Newspaper Page Text
VOL. XLX NO. 9.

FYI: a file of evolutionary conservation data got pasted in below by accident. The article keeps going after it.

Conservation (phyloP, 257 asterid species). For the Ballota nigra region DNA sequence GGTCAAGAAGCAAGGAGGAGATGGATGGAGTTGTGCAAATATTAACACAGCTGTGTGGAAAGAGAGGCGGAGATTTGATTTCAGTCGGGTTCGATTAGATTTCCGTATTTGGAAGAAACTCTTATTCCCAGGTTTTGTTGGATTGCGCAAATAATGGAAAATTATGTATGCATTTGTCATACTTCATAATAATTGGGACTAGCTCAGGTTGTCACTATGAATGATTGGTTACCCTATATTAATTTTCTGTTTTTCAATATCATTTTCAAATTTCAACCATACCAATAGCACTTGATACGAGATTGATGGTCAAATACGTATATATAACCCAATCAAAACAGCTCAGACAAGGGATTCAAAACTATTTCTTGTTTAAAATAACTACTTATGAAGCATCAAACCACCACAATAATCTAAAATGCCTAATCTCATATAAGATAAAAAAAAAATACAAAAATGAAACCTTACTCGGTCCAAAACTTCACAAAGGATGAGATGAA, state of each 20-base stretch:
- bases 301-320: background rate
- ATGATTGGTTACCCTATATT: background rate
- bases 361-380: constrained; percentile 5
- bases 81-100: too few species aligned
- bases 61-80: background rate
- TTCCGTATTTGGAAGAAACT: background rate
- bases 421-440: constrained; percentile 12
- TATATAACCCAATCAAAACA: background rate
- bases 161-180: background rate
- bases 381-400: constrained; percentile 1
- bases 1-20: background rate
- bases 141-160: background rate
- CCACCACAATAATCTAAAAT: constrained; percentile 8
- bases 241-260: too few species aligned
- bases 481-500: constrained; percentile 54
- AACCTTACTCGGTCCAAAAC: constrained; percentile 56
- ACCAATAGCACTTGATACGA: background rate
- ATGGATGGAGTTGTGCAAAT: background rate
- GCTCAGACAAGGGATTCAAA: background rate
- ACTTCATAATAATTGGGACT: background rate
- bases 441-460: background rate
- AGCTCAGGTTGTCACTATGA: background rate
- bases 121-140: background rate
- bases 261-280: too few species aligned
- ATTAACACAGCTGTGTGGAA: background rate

PEICE TWO CENTS. NEW HAVEN", CONN., WEDNESD AY JANTJAEY 10, 1906 THE CAHKXNGTON PUDLISHING CO. PROMINENT CLEVELAND BROKER KILLS HIMSELF ONE OF THE BEST KNOWN MEN IN CITY'S FINANCIAL CIRCLES. Lelnnd W. Prior, of the Firm of Deni son. Prior & Co., Puts Two Bullets Through Ills Head No Cause Known for HIM Act President of the Cleve land Stoctt Exchange and a Member of the New York and Chicago Stock Exchanges Cleveland, O., Jan. 9. Leland W. Prior, one of the best known men In financial circles In Cleveland, and junior member of the stock brokerage firm of Denison, Prior & Peabody, shot and killed himself in a room in the Hol .lenden hotel this afternoon. Mr.' Prior fired three bullets from a revolver, two of which passed through his head. He was alone at the time, and was quite dead when those who bad heard the reports of the pistol ran to the room. Mr. Prior went to the hotel on Mon day afternoon. All this morning, ac cording to the attaches of the hotel, he paced up and down the lobby- He ap peared to be worrying about something. Shortly after noon N. B. Huebro-uck of the firm called to see Prior. They had a long talk. They sat in Prior's room, and Hasbrouck evidently made efforts to rouse Prior from his nervous ness. A letter to his son, E. C Prior, was found in the suicide's pocket. George P. Denison, brother of the senitfr member1 of the firm, said that he could not understand Mr. Prior's desire to end his life. Mr. Prior was about forty-five years old, married and had two children. He (was president of the Cleveland Stock exchange and ,member of the New York Stock exchange, the Chicago Stock exchange and the Chicago Board of Trade. The firm of Denison, Prior & Co. was one of the heaviest dealers in stocks and Ibonds in the central west. Mr. Prior had been foremost in financing a number of large brewery consolidations in Ohio and in other states. In order to protect financial Interests It was decid ed to put the firm's affairs in the hands of a committee. Charles K. Denison, senior member of the firm, was Jn Cleveland to-day, having come from Boston, where he lives. Since the or ganization of the firm of Denison, Prior & Co., Mr. Denison has lived in the east and has had entire control of the eastern bnd business of the firm. He says he has had nothing to do with the management of the company's of fice in this city. EDNA WALLACE HOPPER LOSES Fight for Millions to be Carried to English Privy Council. Victoria, B. C, Jan. 9,-The decision of the full court this afternoon was giv en unanimously against Edna Wallace Hopper in ithe Hopper-Dunsmulr . will case. Edna Wallace Hopper's step-father, Alexander Dunsmuir, brother of James Dunsmuir, millionaire and ex-premier of British Columbia, left an estate worth several millions. Mrs. Joan Dunsmuir, mother of the deceased and James, intervened with the plaintiff in attacking the will, her euit also failing. The evidence of eight eye witnesses , was reviewed for both parties, those for the plaintiff stating in effect that Dunsmuir was of unsound mind through excessive- use of alcohol, those for defendant stating that Dunsmuir possessed his faouMes and business acumen. Costs are taxed against the plaintiff. On Monday argument will take place regarding the costs and the plaintiff's counsel will ask leave to appeal to the privy council of England, the court of last resort. HUNT FOR SMUGGLED JEWELS Customs Inspectors Make Futile Search on the Vaderlnnd, ' New Tork, Jan. 9. In a hunt for smuggled diamonds on the steamer Va derland to-day customs inspectors cut open and examined the interiors of sev eral kinds of eatables. No diamonds were found. Charles Eoemaet, chan cellor of the Belgian consulate at New Tork, who arrived on the steamer, was among those whose effects were search ed. A cake found in his trunk was Sliced into stripes, but the inspectors unearthed nothing except raisins. Sev eral pieces of candy and some oranges were then cut open. Finally the in spectors interested themselves in a small, compact-Jooking roll of paper, and at their request Mr. Eoemaet open ed it- The contents proved to be his credentials from the Belgian govern ment to this country. Sold Improper Pictures on Train. Springfield, Mass., Jan. 9. Louis Mill er, a news agent on the train leaving Boston at noon to-day, was arrested here this afternoon on the complaint of Evan E. Davies of Boston, assistant agent of the New England Watch and Ward society, for selling improper pic tures. General rprlslng Feared In Siberia. Nagasaki, Jan. 9. The transport Mongolia, which arrived here to-day ifrom Vladivostok with Russian refu gees, reports that a, general uprising Jtaoufihout Siberia, is feared. IN SUDDEN ERUPTION. Mount Vesuvious Breaks Out Pictures of Unique Magnificence. Naples, Italy, Jan. 9. There was a sudden eruption of Mount Vesuvius to day, and the resultant scenes of pic tures of unique magnificence was wit nessed by thousands of tourists, includ ing many Americans. Three streams of lava reached the lower station of the Funicular railroad, causing serious damage. There are indications that the activity of the volcano is increas ing. The eruption is thought to be con nected with that of Mount Etna in Sic ily, which is In a state of activity with out precedent since the eruption of 1S99. Mount Etna is now ejecting red-hot ashes which form an immense cone over the crater. These ashes are in striking contrast with the snow which covers the main portion of the volcano. ORMOND-DAYTOSA RACES. Individual Entries Number Twenty Total List of 18 New York, Jan. 9 Entries for the fourth annual International Ormond Daytona races closed at midnight July 8. The individual entries are twenty two in number, with a total entry in all the races of 166. The touring cars which figured in, last winter's tourna ment has been eliminated with the ex ception of one event, in which the reg ular stock car figures. In horse power the entries this year show an increase of more than 25 per cent, and for the first time in the his tory of automobile racing, two cars, one of 200 and the other of 250 horse power will be sean in competition. From the point of number the foreign cars will be in the majority. NEW YORK PRINTERS' STRIKE OUT OF 217 HOUSES 210 HAVE SIGNED, DEMANDS. , Meeting of the Typothetae Agrees to Continue Fight to a Finish Repre sentatives of Thirty-five Firms Pres. ent Satisfied With the Outlook More Non-Union Men on W.nj to City. New Tork, Jan. 9. Out of 247. print ing houses in this city 210 have signed the eight hour day and closed shop agreement with the printers, according to a statement issued to-day by Presi dent McCormlck of Typographical union No. 6. The union announced that the Mall and Express job print, a member of the Typothetae, had to-day agreed to the strikers' demands and tha.t fifty printers had returned to their work in that office. A meeting of New Tork Typothetae was held to-night at the conclusion of which the following statement was given out. "At the meeting of the typothetae it was unanimously agreed to continue the fight for the open shop in New Tork to a finish. Representatives of thirty-five firms were, present. These firms employ 662 men and in their shops more than 200 co.mpeten'i non-union men are now at work. Every firm rep resented at the meeting not only re ported that it was taking care of its work, but had capable men engaged and on the way here to swell the com posing roam strength. Oral statements were made to the typothetae by repre sentatives of every house affected. The members are satisfied with the outlook. The itypothetae authorizes the state ment that there will be absolutely no surrender and that it is able to carry on the contest indefinitely. At the meeting many pledges of support were received from publishers who are not memers of the typothetae will now aid financially and otherwise in the New Tork fight." DIAMOND rillED FROM FINGER. Experience of Nineteen-Year-Old "Serf London Girl in New York. New Tork, Jan. 9. Sophie Diamond, nineteen years old, of New London, Conn., was found unconscious in a Riv Ingston street flat to-day with one of her fingers torn and cut where a dia mond had been pried from its setting In a ring. " Screams issuing from this flat, attracted the police, who found the door locked, forced their way nto the apartments. Miss Diamond's assailant had disappeared. When revived from her faint the girl charged that her sweetheart, Joseph Peckler, and her landlady, ' Mrs. Tetta Friedman, had pried the store from her finger. She came here from New Lon don, she said, three days ago to marry Peckler. To-day when he came to call on her and she refused his request to give him her diamond ring she says that Mrs. Friedman held her while the man pried out the stone. The landlady was arrested on the girl's complaint, but Peckler was not found. The girl says the diamond was worth $150. The police sent her to a hospital to have the ring sawed off to prevent blood poison ing. Joint Statehood Bill Opposition. -Washington, Jan. 9 Republican in surgents to-day held a statehood cau cus, which was attended by about twenty-five representatives. A poll of the house on the joint statehood propo sition by the insurgents was reported by the caucus to have been slightly less than seventy-five republicans, who will vote against the proposed rule pre venting the amendment of the Hamil ton joint statehood bill. Foreign Bluejackets Withdrawn. Shanghai, Jan. 9. All the foreign bluejackets who have been patrolling the foreign concessions have been withdrawn. HARVARD RECOMMENDS ME RADICAL CHANGES REPORT OF THE SPECIAL FOOT- HALL COMMITTEE COM PLETED. Provides for Three Olllcinls on the Field and Linesmen to Watch Offside Play Instant DtsHunllncatlon for Rough Play .Ventral Zone Between Elevens When Lined Up Passing of Ball in Any Direction Between Twen-ty-flve Yard Lines Ten Ynrds to he Gnlned in Three Downs Increase of Distance Between Goal Posts. Cambridge, Mass., Jan. 9. Recom mendations regarding changes in the game of football were completed to day by the special football committee appointed by the Athletic association of Harvard graduates, and will be submit ted to-morrow to tha athletic commit tee of the university, H is expected that the committee will authorize Coach William T. Held, Jr., to present the views as to those which Harvard holds officially regarding football at the meeting of the football rules com mittee, which will be held in New York next Friday night. The report, is divided Into two parts, the first presenting the committee's idea of the necessary ethical reforms, and the second the suggestions regard ing the changes thought necessary to bring these reforms about. The principal ethical reform suggest ed provides for three officials on the field, for linesmen to watch off-side play; for instant disqualification for rough play, a team to play five minutes without a substitute, a player disquali fied twice to be barred for the season, no blocking except by body, no inter ference with a punter, and a standing committee to select ofliclals. The noteworthy changes to bring about' such reforms are: , The 'ball to be placed with te points towards the goals, and no players to stand ahead of the points; increasing the distance to be gained in three downs from five to ten yards; permit ting the ball, to be passed In any di rection when the ball is between the twenty-five yard lines, provided the player has not advanced Ibeyohd line of scrimmage; no punt out for a try at goal; Increase .distance between the goal post3 to twenty-five feet, no inter, ference with a free kick; a fair catch to be Indicated by the holding up of hand,., no movement by players until the ball !s"p-iit into play, except by one man, and finally, that not more than three men besides the man receiving the ball shall be less than five yards behind the line, unless outside the posl tion occupied by the outsldo man in the line.. The report embodying these recom mendations is signed by W. T. Reid, jr., chairman; L. B. R. Briggs, Edward (Continued on Sixth Page) SCARE FOR A STARTER. Party of Greenwich People Experience nn Escape. Greenwich, Jan. 9. A party of Green wlch people who started on a Callfor nian trip this afternoon had an un pleasant experience to mark their de parture, but fortunately no one was harmed. The members of the party are W. J. Smith and his two daughters, Cathfarlne and Mary; Miss Ethel Bowles, Mr. and Mrs. Philip Flnnegan and Rev. Father Fitzgerald, of the Catholic church. They are to travel in a special car and the journey will be ten thousand miles in length. The car was at the station here' waiting for the west-bound express, when a local pho tographer secured permission to photo graph the party. The members were lined up on the track and were waiting for the exposure, when the photog- rapner saw me east-bound express coming. He just had time to warn the party out of the way as the express dashed by. No picture was taken. DEMOCRATS NOT IN IT. New York Aldermanlc Board in Joint Control of Opposition New Tork, Jan. 9 Republican and municipal ownership league aldermen gained joint control of every committee when the New York city board of alder. men organized to-day. Committees composed of nine members have but two democrats under the new arrange, ment The chairmanship of the committee of privileges and elections which will han die several election contests was given to a municipal ownership league alder man. One other chairmanship was glv. en to a municipal ownership man and all the remaining chairmanships were given to republicans. Advance of (150,000,000 to Russia. Paris, Jan. 9. It is stated In well-in formed quarters, though it has not yet been officially announced, that the ne gotiations between M. Kokovsoff, the former Russian minister of finance, and the French bankers have resulted in the latter agreeing to advance to the Rus sian government $50,000,000 at 5i per cent, interest, plus 2 per cent, commis sion. Zucbcr Dead Ansonia, Jan. 10. Harry Zucher, who was stricken over the head Monday with a billiard cue by Walter Nelson colored, died of his injuries at 1:45 o'clock this morning. Syracuse Defeats Yale. Syracuse, N. T.. Jan. 9. Syracuse university defeated Yale in an excit ing game of basketball here to-night by the score of 19 to 15 VERDICT FOR $10,000. Awarded to New Haven Lad Against John II. Staj'un New Tork, Jan. 9. Dainages of $10,000 were awarded to-day to Walter R. Mal loy, a fourteen-year-olei boy of New Haven, Conn., whose le!g was chewed by a bear and amputated in conse- ! quence at the knee. life was viewing some caged bears in New Haven on the dock of John H. Starin, when one of the, animals poked his snout out of the cage and caught the boy's leg at the ankle. The suit was brought against Mr. Starin. DR. STEGER DEAD. Man Who Feared He Might Kill Some one Took Poison. New York, Jan. 9. Dr. Robert W. Steger, who was found last night un conscious in his room at the Audubon hotel, died to-day at Bellevue hospital. He drank a mixture of chloroform and morphine. The reason he gave for self- destruction was that he had had fre quent attacks of h imicidal mania, and that he feared in the end he would kill some one. DISASTER AT HAYERSTRAW GRAVE FEAR THERE MAY HE ANOTHER CAVE-IN. Occupants ot a Number of Iloures Move Cut The Missing Xunber !cv enteeu ui.ci All Prob'.iMy Went to Their Death When the Title, ecu Houses Toppled Over Into a Pit Sixty Feet Deep. Haverstraw, N. T., Jan, 9. To-night seventeen, persons are missing arid are believed to have gone to their death, when thirteen houses along Rockland street In this village toppled over last night into a pit of sixty feet deep, which had been cut by clay diggers, In connection with the brick making indus try here. Twelve of the persons miss ing were occupants Of the fallen houses, and five were among the res cuers, who went to the aid ot neigh bors after the first house foil, and were carried down, when the other twelve houses went crashing ovw the prciplce. The wreckage quickly caught fire, and those who were In the mass were either crushed or burned to death. To-night there is great fear of an other cave-in along Rockland street, and the occupants of seven or eight houses, have moved away. Others are keeping an all night vigil, ready to flee themselves and to alarm their neighbors In caseof impending danger. The 'missing to-night, all of whom are believed to be dead, are as follows: Occupants of houses: Harris Nel son, a merchant; Benjamin Nelson ills son; Mrs. Silverman and young son; Charles Cohen and wife; P. Man nim and wife; John B. Beauchamp; A. Frovltch and daughter, Abraham Dias. In the rescuing party: Joseph Albert, John McMurray, Bartley iMcGovern, Mrs. Joseph Dalley, a Jewish rabbi, name not yet ascertained. The landslide which carried away the thirteen houses was caused by the fall- (Contlnued on Sixth Page.) NATIONAL STRIKE TO-MORROW. More Than 200,000 Will be Thrown Out of Employment. New Tork, Jan. 9. A national strike against employers In the Allied Build ing 'trades will be ordered Thursday. It will affect 10,000 structural iron workers and indirectly throw more than 200,000 workers out of employment. Frank N. Ryan, president of the In ternational Association of Bridge and Iron Workers will leave New Tork to. morrow for Cleveland to order the strike. Before he leaves the city he will issue a call for a' meeting of the International executive committee in Cleveland to take action. The strike was asked for by the Greater New Tork district council of the Housesmiths' and Brldgemen's union, which at a secret meeting decld ed to seek assistance in their strike in this city. The New Tork employers have con tracts in many of the principal cities throughout the country, which will be affected by the national strike. GAYNOR-GREENE TRIAL. First Day Consumed In Skirmishing by Counsel, i Savannah, Ga., Jan- 9. The first day of the Greene and Gaynor case In the United States court for the southern district of Georgia, was consumed in preliminary skirmishes between coun sel with the issue upon the contention advanced still undecided when adjourn ment until to-morrow morning was tak en. Its possible that it may bo some days before the point of drawing the jury for the actual trial is reached as there are a number of pleas in abate ment and demurrers to the bills of in dictment yet to be presented to the court and argued. Bryan Banquetted at Hollo. Manila, Jan. 9. William J. Bryan was given a banquet at Iloilo on Mon day. In a speech he said that the of ficials and other citizens of the islands were representative Americans who had the best interests of the Philip pines and the natives at heart. To-day the Bryan party is crossing the heart oi the Island of Mindanao. INSURANCE IN ARE DROPPED BY BANKS ALEXANDER, DEPEW, HYDE AND M'CURDY AMONG THEM. Robert II. McCurdy, Son of the Former President of the Mutual Life, Re signs From the Directorate of the Astor National Bank In Philadelphia Hyde and Alexander Are Dropped from the Board of the Franklin Na tional Br.nk. New Tork, Jan. 9- Charles H. Allen, Paul D. Cravath, Victor Morawetz and Paul Morton were to-day elected direc tors of the National Bank of Commerce. Mr. Allen is an official of the Morton Trust company, Messrs. Cravath and Morawetz are prominent corporation lawyers, and Mr. Morton Is the' new president of the Equitable Life. These men are supposed to take the places of James W. Alexander, Chaun cey M. Depew, James H. Hyde and Richard A. McCurdy. W. H. Mclntyre, D. O. Mills, F. P. Olcott and Elihu Root also retiredifrom the National Bank of Commerce. George F. Baker, Jr., an officer of the First National bank, has been elected a director of the Chase National bank. The National Bank of North America to-day reduced the membership of Its board of directors, from thirteen to nine. Among the directors who retired were Hugh J. Chisholm, president of the In ternational Paper company, and Am brose Monell, president of the Interna tional Nickel company. Charles M. Schwab was elected a director. Robert H. McCurdy, son of the for mer president of the Mutual Life In surance company, resigned to-day from the directorate of the Astor National bank. At the annual meeting of the stock holders of the Manhattan Trust com pany Walter P. Bliss was elected a di rector in place of Clarence M'ackay, re signed, and S. L. Schoonmaker in place of the late Daniel S. Lamont. Philadelphia, Jan. 9. James W. Alex ander and James Hazen Hyde, until recently president and vice-pres'-rent, respectively, of the Equitable Life As surance society, were to-day dropped from . the board of directors of the Franklin National bank of this! city. H. C. Frlck and Paul D. Cravath were elected to fill the two vacancies. .' Mr. Frlck not long ago resigned as a direc tor of the bank. Hyde and Alexander represented in the Franklin directorate the large stock Interest which the Equi table held in this bank. SENATE IN EXECUTIVE SESSION. Discusses Appointment of Delegates to Moroccan Conference. Washington, Jan. 9. The propriety of dis'cusslng in open senate a resolution introduced by Senator Bacon, calling upon the president for an account of his appointment of delegates to the con ference at Algeclras, Spain, was consid ered for four hours to-day and then by strict party voite it was decided that th cresolution should be executive bus iness. Senator Bacon in supporting his resolutions contended for a public dis cussion and Sea tor Spooner declared that the adoption of the resolution would be an encroachment by the sen ate upon the constitutional rights of the president and virtually would charge Mm, in a manner amounting al most to Insult, with ignorance of his duties as chief magistrate. Offense was taken by Senator Bacon to the remarks of Senator Spooner, the former declaring that he did not pur poLi? to be charged with Insulting the president. Mr. Spooner said that he did no: mean to imply that it had been an insult to introduce the resolution, but that It would be an affront to the pres ident tj adopt a measure which ques tioned the executive on a matter in which he was well within his own rights. TAFT TAKING OFF WEIGHT. Has Reduced His Avoirdupois from 314 to 204. Washington, Jan. 9. Secretary Taft has been for several weeks past en. deavorlng systematically to reduce his weight, and was able to-day to an nounce a measurable degree of success, When he began the treatment, as the result of a rather sedentary life in the Philippines and lack of exercise here, he weighed 314 3-4 pounds'- To-day he weighed 294 3-8 pounds, a reduction at tained principally through a careful diet. The secretary has also seized every opportunity to ride horse back and take long walks at a lively gait. He announces' his purpose to persist in this course until he ha9 reduced his weight to 250 pounds. DEWEY DOING WELL. Great Dock Heard From by Way of , Porta Rico. j Washington, Jan. 9. The following cablegram has been received at the navy department from Rear-Admiral Dunlap, commandant of the naval sta tion at San Juan, P. R.: "8 A. M., Monday, received at station, "To Washington Squadron together, latitude 34.40, longitude 64.15, course east: speed three, knots. Hosley re ports fine weather." This cablegram refers to the drydock Dewey expedition, which, it is estimat ed, has made a distance of about 750 miles. The report is regarded at tha navy department as very encouraging, GRAND CIRCUIT SCHEDULE. Dates for Next Season's Racing Hart ford, September 3 to S. New Tork, Jan. 9. The schedule of the grand circuit trotting season of 1906 was announced to-day at a meeting, in this city, of the stewards of the grand circuit. The schedule for 1906 Is as follows: The racing season will open at Detroit with a two-weeks' meeting beginning July 23 and ending August 4, and there after meetings of one week as follows: Buffalo, August 6 to 11; Poughkeepsie, August 13 to 18; Readvllle (Boston), AugUHt 20 to 25; Providence, August 27 to September 1; Hartford, September 3 to 8; Syracuse, September 10 to 15; Co lumbus, September 17 to 22; and Cin cinnati, September 24 to 29. Memphis, Cleveland and Empire City track, New Tork, did not apply for dates this year. MARSHALL FIELD'S CONDITION. Suffering from a Heavy Cold but Is In No Danger. New Tork, Jan. 9. Marshall Field, of Chicago, who arrived here to-day from Chicago, is suffering from a heavy cold. He went 'to the Holland house, where it was said that his condition was not regarded as at all serious. It was learned at the hotel that Mr. Field contracted a slight bronchial cold while on his way to New York. " There was fear that the cold would develop into bronchitis, and It was thought best to take urgent preventive measures. It was said that Mr. Field's condition la not regarded as at all serious, but that, acting upon advice of his physician, he will remain closely in his apartments for the present. INQUIRY IN CANAL AFFAIRS PRESIDENT'S INVITATION AC CEPTED BY THE SENATE. An Investigation to be Made Also Into the Question of the Exchange Rate on Money on the Isthmus Philip pine Tariff Measure Debated in the House Opposed by Mr. Hill of Con necticut on Behalf of Tobacco Grow ers of This State. Washington, Jan. 9. The senate to day adopted two resolutions of inquiry. One of them authorizes an Investigation by the committee on lnter-oceanlo ca nals into the general conduct of the af fairs of the Panama canal, and the other an inquiry by the finance com mittee Into the question of the ex change rate on money on the Isthmus. The first resolution was reported from the canal committee by Its chairman, Mr. Milard, and the second Is the res olution presented yesterday by Mr. Bailey, with the provision relative to the sale of Panama railroad bonds omitted. The remainder of the open session was devoted to a speech by Mr. Mor gan on the railroad rate questlau. He advocated the settlement of all differ ences over rates in the courts, accord ing to common law methods, as calcu-i lated to do away with much awkward machinery. As the doors were closing for the se cret session the resolution authorizing an investigation into the Panama canal was presented and agreed to. The sen ate adjourned at 5:20. President Roosevelt asked a full In quiry into the conduct of canal affairs in his message Monday. TRESPASS BY TELEPHONE. lInque Question Before the Massachu setts Supreme Court. , Boston, Jan. 9. The unique question whether a person may trespass by tele phone was the topic of discussion be fore Judge Richardson in the superior court to-day on a bill brought by the Derby Desk company and the superhv tendent of its Somerville factory, George L. Holton, against his wife, Jennie H. P. Holton, of Cambridge, who is living apart from him, and who, it was alleged, frequently called him by telephone. Mrs. Holton demurred to the bill and her demurrer was sustain ed after the discussion, on the ground that her husband was improperly join ed as plaintiff. Judge Richardson expressed the opln ion that a husband could not maintain a bill against his wife, because He took chances on the things complained of in this case when he married the woman, The court thought, however, that the company could" maintain a bill by striking out the name of the husband and by stating more particularly the acts of trespass. "I think one having a telephone in his house," said Judge Richardson, "could enjoin a person from continuously ringing him up day and night upon unimportant matters, which he had no right to do, to the loss of sleep and rest to the occupant and to his great annoyance." The plaintiff's bill will be amended. Mystic Brnkeman Suicides, Haverhill, Mass., Jan. 9. Clifford IC Church, of Mystio, Conn., a Boston and Maine railroad brakeman, committed suicide here to-day by shooting. Church came here four weeks ago. During the past few days he had been ill and de spondent. American Sculptor Honored. London, Jan. 9. The general assem bly of the members of the Royal acad emy to-night elected Augustus Saint Gsudens, the American sculptor, and Josef Israels, the Dutch painter, hon orary foreign members of the academy. COURT Ml COMPEL OIL TRUST 1MI0 ANSWER ASKED TO ORDER H. II. ROGE11S TO SHOW WHY HE SHOUI& n6t. Vice President of the Standard Oil Company Has Stubbornly Declined to Say Whether the Standard Controls Three Other Companies Operating In the State of Missouri State's Object to Show That OH Trade la Monopo lized Would Oust Trust. v New Tork. Jan. 9Th. ' whether Henry H, Rogers can be vumpeuea to tell Attorney General Herbert S. Hadley of Missouri whether the Standard Oil company of New Jer sey owns or controls three oil com panies which are selling oil in Missouri as separate companies will be placed before the supreme court of New Tork umuuw. aji tne important questions which Mr. Ros-a , ed to answer by advioe of counsel in the last three days of the hearing la uijr were presented to ithe supreme court to-day by counsel atw in half of Attorney General Hadley and uia liuuru was asicea to order Mr. Rog ers to show cause whv hA v,..i , . rf saw B-UUXMU UUifi answer them. The court Issued the or der ana it was served on William V Rowe, counsel for Mr. Rogws, while the hearing was still In progress late to-day. . . The questions are in a. iu-m.w forms but in substance they all are "Does the Standard Oil company of New Jersey, either through Itself or any other person or corporation, own, hold or control a majority of the stock Of the Waters-Plprnn (V r w A1U.&B souri, the Standard Oil company f In diana and the ReDublln New Tork?" No matter In what form me question has been put Mr. Rogers has declined to answer it. TIia Anmmiti- sioner before whom the evidence la tak en is without power to compel an an swer, but 'the supreme court possesses the authority to order Mr. Roc-firs it. , punished for contempt of court ir he declines to answer after being ordered' io -do po by that court. ' Mr. Hadley wants this information to show that the three alleged subsidiary or confederated oompanies are monopo lizing the oil trade in Missouri In com bination and to induce the , Missouri courts to order them ousted from that! state. . An interesting feature of the hearing io-oay was an invitntiorii hgt jr-i- Hadley to Thomas W. Lawson of Bos tonrequesting him to com to New Tork and testify if he can. give any in formation as to the three questions Mr. Hadley is trying to drive out of Mis souri. When the hearing adjourned no night Mr. Lawson's reply had not been received. Mr. Rogers again- declined on the stand to-day to disclose the stock own. erahip of the three companies and was severely admonished by Mr. Hadley to treat the hearing seriously and not a "funny." The subpoena server who has been trying for several days to summon H Clay Pierce to testify before the com missioner in this case notified Mr. Had'., ley to-night that he has been unable to get Mr. Pierce who, he said, has sailed away on a steam yacht- Mr. Pierce is chairman of the board of directors of the Waters-Pierce Oil company of Mis souri and father of the president of that company. The subpoena server said that he had pursued Mr. Pierce and his valet through a suite of rooms in tbo hotel occupied by Mr. Pierce, but that the oil man had locked himself in bis chamber. The server ithen desisted. Jjhn D. Archibold, vice president and director )f the Standard Oil company, and William G. Rockefeller, nephew of Jffhn D. Rockefeller, were present at the hearing to-day. They have been subpoenaed as witnesses and will prob ably be called to-morrow. Attorney General Hadley said to night that he expected to close the hearing to-morrow if the hearing in court does not prevent. EDWAHDB. BRADLEY STRICKEN Well Known Conductor on Nevr Haven Derby Line Has Apoplexy. Conductor Edward B. Bradley, trell known In this city, who has been a con ductor on the New Haven and Derby railroad line for the last thirty years, was stricKen witn apoplexy in me con ductors' room at Union station last evening. Dr. S. L. Spier was summon ed and at his advice Mr. Bradley was removed to Grace hospital. His condi tion is serious, but it could not be stat ed last night what his obancas for re covery are. Mr. Bradley's brother, Al bert Bradley, was summoned to the hospital. He Is very well known in this city and Is held In high regard, v Boston Finn. Highest Bidders. Danburf-, Jan. 9. The bids for the $200,000 bond issue of the Danbury City Water company were opened this aft ernoon. The highest Wdds were Ester brook & Co., of Boston, whose figures were $104.27 for each hundred. Shipping; News. New Tork, Jan. 9. Steamer Baltic, Liverpool and Queenstown for New York, in communication by wireless telegraph with the station at Cape Race. N. F., at 10 a. m., when the ves sel was 120 miles east of that station. The Baltic will probably dock about 9 a. m., 12th. New York, Jan 9. Arrived: Steamers Vaderland, Antwerp; LIguria, Naples, etc. Sailed: Step.mers Carols. Oenri asd Naples: Calabria, Marseilles, Naples, etc.; South wark, Antwerp. Antwerp, Jan. 9. Arrived: steamer Zetland, New York via Dover. Hamburg, Jan. 5. Sailed: eteamei Bulgaria, New Tork.